Does the system include hardware and software?

Yes. The hardware is the door access control panels, the CCTV, audio system and the server, which links all of the systems together. The software talks to our LMS and the radio-frequency ID on the door.

We are able to see who is entering the library. The system takes a photo of them putting in their PIN, it can see them in the building, and it takes a photo of them leaving. It also has the ability to turn the lights off at the end of the day, put the building alarm on and lock the doors.

How did go about launching the technology?

We piloted it in our biggest central library and Dogsthorpe library, which we considered to be our biggest risk because it had suffered from anti-social behaviour.

We had no issues whatsoever at Dogsthorpe; the issues that we had at our central library were around tailgating.

We have very high use of the public computers at the central library. They are always very busy and people are used to queueing to get their hour slot.

A queue would form outside, the door would open when [a scheme] user left and people would assume the library was open and all come in.

Was the tailgating problem resolved?

We were able to remedy that through a marketing campaign telling people they didn’t have to queue because they could access the library using the new system, giving them control of when they wanted to use the library rather than having to queue outside. Now the message has got out.

An unauthorised person could still get in though?

Yes, but we have risk assessed it and we are happy with our level of risk. And what we found was that the public are very aware of who is around them and also the tailgater can’t do anything when they are in there because their card is not valid.

What challenges did you face in introducing this new system?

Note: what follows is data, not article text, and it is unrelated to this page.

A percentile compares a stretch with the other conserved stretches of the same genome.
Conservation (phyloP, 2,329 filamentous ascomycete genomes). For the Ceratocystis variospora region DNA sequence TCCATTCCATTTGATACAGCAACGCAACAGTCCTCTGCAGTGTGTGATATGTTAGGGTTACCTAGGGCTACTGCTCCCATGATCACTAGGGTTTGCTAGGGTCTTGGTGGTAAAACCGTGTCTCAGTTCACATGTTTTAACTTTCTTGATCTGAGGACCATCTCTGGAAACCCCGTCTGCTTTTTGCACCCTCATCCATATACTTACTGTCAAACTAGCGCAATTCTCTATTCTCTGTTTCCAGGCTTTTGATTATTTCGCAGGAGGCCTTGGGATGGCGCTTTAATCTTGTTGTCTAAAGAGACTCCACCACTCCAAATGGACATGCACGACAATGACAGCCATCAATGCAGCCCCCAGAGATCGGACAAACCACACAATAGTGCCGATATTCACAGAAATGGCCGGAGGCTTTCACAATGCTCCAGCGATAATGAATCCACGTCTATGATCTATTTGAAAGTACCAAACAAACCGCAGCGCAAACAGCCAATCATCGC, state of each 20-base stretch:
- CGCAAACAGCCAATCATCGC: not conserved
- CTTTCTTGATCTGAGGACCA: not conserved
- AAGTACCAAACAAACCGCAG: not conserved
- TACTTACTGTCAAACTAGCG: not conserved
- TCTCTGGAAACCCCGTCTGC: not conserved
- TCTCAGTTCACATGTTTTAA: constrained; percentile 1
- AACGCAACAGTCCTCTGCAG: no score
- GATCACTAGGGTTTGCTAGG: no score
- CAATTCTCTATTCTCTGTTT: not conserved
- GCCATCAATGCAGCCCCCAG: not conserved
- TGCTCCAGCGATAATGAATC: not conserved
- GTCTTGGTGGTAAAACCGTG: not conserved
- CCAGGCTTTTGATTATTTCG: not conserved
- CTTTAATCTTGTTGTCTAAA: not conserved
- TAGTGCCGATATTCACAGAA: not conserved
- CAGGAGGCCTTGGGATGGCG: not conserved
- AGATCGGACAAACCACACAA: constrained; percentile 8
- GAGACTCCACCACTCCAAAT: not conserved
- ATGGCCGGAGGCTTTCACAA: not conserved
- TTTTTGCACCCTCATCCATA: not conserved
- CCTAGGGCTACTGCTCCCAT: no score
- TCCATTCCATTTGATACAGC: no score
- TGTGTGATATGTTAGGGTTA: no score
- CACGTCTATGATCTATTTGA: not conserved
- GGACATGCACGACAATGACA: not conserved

The technology was seamless and very easy and put in. But we have 10 libraries in very different types of buildings, from grade II listed to brand new. It was the solution to automate the doors – ranging from an old wooden arched door to glass doors – that did present challenges.

And the public perception?

After the pilot, we had a second consultation setting. Forty per cent opposed [the new model], of whom 80% said it was due to lack of safety.

We had a lot of comments about how fantastic library staff were. But no one day is just automated, it is a combination of automated and staffed. So a member of the public can make an informed choice about whether they want to use the automated service or see a member of staff.

Councils are under pressure to shut libraries. What would your message be to them?

Don’t go to closure first. There are alternatives that will save money and keep the service for the community. Pilot it in two libraries in completely different buildings and areas to understand how it works for your community. 

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Comments

Alan Wylie (not verified)

Submitted on 22 February, 2016 - 17:13
There's one, among many, aspects of open+ that goes against the public library ethos and mission and that's denying young people the right to use their library independently. Instead of libraries becoming more inclusive and comprehensive this model is pushing us backwards. The other thing is I could put an aspirin in a tin outside my house and call it a hospital but it wouldn't be just like a library without staff isn't a library, it's all spin and doublespeak.